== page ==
What’s in your water?

Sean Ross, News editor

As reports of water contamination crises begin to surface not just in Flint, Michigan but in Ohio and Louisiana, it’s fair for the American public to start asking the question: What’s in your water? Is it really safe to drink?

The simple answer to that question for Diablo Valley College, which gets its water from the Contra Costa Water District is “probably.” The full answer is a bit more convoluted.

With respect to lead, copper, and other heavy metals, rest assured; while, according to CCWD representative Jennifer Allen, there are lead based components in their distribution systems, those components are mostly in linkage and pump controls, rather than the pipes themselves. Further, lead based components are actively being sought out and replaced. Tests have also consistently not found actionable concentrations of the metal in the water. However, the actual levels of lead reported at each facility is not publicly available information.

What is public information, however, is that the CCWD’s annual water report has consistently shown varying concentrations of hexavalent chromium throughout the district, the same substance that was the center of the 2000 biographical film Erin Brockovitch. Hexavalent-chromium, also called chromium-6, has been identified as a genotoxic carcinogen. The chronic inhalation of this has been linked to cancer in the lungs, liver, and kidneys by the Occupational Safety and Health Administration. Researchers have also recently found that chronic ingestion has resulted in tumors forming in the stomach, intestines, and lungs of lab animals.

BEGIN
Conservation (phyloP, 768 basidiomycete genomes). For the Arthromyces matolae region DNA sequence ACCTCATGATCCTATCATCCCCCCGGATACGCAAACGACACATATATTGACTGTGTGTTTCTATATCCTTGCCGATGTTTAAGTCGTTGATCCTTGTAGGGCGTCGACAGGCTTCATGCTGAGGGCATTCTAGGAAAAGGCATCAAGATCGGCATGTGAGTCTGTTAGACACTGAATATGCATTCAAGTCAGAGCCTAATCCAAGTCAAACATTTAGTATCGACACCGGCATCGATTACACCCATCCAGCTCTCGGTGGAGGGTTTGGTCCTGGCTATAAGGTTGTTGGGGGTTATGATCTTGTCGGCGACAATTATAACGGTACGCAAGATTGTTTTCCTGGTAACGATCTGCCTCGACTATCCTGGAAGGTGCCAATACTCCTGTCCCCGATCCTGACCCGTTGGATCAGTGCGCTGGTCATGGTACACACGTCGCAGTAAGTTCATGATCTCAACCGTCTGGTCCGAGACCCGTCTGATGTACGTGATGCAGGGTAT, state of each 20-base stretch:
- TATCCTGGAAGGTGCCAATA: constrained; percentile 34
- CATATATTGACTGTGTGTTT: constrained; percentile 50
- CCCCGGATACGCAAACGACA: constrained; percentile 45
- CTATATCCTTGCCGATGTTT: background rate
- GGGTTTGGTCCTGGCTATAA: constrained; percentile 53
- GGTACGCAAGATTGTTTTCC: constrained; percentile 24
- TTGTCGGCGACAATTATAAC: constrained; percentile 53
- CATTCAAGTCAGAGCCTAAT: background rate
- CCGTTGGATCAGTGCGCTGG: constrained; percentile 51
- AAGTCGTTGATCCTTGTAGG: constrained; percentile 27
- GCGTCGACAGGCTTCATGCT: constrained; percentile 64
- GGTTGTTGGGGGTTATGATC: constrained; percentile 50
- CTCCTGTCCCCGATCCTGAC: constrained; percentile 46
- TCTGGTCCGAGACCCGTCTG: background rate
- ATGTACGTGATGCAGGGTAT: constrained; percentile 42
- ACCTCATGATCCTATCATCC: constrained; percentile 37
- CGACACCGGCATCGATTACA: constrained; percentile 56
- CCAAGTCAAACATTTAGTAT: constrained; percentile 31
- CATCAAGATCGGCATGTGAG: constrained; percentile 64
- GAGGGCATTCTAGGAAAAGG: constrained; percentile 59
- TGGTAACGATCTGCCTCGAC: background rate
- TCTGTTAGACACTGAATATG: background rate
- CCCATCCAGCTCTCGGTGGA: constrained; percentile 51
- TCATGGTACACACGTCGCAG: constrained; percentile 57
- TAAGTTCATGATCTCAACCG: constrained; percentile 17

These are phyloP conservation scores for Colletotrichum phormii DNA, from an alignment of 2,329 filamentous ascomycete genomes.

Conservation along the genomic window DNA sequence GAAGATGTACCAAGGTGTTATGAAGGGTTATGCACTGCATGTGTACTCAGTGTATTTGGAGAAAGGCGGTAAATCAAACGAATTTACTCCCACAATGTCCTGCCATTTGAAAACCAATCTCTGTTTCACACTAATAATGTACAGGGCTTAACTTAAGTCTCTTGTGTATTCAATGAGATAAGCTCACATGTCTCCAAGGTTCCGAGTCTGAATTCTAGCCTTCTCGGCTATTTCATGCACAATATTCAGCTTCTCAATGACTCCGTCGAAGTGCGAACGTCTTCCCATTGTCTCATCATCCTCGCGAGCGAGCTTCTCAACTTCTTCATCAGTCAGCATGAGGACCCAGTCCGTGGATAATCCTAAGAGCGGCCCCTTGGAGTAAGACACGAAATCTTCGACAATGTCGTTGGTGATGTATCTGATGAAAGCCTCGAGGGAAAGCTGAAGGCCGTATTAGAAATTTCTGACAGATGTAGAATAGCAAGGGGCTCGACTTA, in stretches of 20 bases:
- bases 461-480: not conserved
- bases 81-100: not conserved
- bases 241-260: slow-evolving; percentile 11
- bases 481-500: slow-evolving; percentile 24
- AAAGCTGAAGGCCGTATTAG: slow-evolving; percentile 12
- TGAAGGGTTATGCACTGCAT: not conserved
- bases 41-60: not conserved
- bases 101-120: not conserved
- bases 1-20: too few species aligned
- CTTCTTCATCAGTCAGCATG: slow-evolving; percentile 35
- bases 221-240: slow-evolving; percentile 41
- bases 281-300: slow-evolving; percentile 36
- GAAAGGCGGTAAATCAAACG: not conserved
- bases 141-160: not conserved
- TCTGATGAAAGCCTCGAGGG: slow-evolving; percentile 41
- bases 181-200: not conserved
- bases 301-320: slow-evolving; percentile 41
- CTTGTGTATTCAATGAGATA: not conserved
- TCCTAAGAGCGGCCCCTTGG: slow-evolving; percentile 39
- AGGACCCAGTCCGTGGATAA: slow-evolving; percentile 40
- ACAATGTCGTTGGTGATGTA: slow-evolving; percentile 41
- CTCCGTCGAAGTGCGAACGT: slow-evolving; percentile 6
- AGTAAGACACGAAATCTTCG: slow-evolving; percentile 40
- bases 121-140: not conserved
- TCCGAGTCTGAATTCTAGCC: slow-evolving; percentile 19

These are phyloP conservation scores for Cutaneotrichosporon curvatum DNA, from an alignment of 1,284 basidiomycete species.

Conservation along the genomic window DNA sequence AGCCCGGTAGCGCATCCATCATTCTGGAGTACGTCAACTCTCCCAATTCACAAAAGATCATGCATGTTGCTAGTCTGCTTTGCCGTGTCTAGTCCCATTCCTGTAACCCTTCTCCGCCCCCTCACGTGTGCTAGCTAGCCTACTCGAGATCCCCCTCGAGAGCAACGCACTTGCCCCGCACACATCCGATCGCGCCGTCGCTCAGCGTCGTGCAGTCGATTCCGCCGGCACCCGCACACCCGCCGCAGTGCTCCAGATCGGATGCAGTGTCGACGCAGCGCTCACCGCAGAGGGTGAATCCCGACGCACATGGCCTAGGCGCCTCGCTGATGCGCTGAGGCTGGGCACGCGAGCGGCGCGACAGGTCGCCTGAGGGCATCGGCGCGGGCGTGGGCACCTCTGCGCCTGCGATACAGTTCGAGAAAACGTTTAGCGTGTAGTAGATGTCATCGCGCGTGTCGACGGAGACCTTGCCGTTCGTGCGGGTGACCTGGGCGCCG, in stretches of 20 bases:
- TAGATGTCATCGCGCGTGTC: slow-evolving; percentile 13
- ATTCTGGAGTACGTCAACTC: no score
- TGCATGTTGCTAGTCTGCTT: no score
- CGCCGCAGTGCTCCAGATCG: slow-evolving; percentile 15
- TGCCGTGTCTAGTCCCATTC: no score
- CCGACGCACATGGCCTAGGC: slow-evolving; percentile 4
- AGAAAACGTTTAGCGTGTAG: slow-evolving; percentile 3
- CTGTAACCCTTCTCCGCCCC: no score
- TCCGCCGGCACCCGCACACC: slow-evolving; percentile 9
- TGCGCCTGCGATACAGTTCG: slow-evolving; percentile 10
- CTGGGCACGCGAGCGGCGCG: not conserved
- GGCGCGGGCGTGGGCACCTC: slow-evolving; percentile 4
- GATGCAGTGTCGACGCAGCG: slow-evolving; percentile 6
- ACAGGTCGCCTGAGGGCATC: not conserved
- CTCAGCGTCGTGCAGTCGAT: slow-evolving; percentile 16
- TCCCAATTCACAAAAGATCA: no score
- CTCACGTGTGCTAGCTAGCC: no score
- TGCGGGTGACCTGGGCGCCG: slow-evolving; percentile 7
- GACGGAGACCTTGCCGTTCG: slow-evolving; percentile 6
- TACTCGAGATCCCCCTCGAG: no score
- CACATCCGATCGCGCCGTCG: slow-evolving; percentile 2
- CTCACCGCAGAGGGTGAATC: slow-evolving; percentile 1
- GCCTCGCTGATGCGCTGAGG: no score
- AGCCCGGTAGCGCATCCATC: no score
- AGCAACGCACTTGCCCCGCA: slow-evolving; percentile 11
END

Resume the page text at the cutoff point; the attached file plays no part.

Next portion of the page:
Officially, the Maximum Contaminant Level has been established at 10 micrograms per liter. While none of the concentrations found in CCWD come close to exceeding this level, they do consistently exceed the Public Health Goal level of 0.02 micrograms per liter by as much as seven times over in some areas. There has been contention among activists and researchers unaffiliated with the state, who claim that the new MCL is hundreds of times too high. Additionally, the new guideline was established ten years late; while the MCL for chromium was mandated in 2004, it was not established and enshrined in law until June of 2014. Furthermore, it was only in 2013 when the annual report began to differentiate chromium-3, a substance required by the human body in small amounts, and chromium-6 the carcinogen.

Additionally, annual water reports from 2008-2014 show trace amounts of N-nitrosodimethylamine, or NDMA in a handful of areas. This is a compound that was used in animal testing labs specifically to induce cancer in mice for medical study in the late 70’s, and currently is a reagent in the synthesis of rocket fuel. It is highly toxic at small dilutions, and is also very difficult to remove from water; reverse osmosis only removes half of all NDMA particles. There is presently no established maximum contaminant level for NDMA, and as of 2014 the CCWD is no longer testing their water for this substance. There is some speculation, noted Allen, that NDMA may be formed as a byproduct of the purification process, but research has not yet been conducted on veracity of this claim.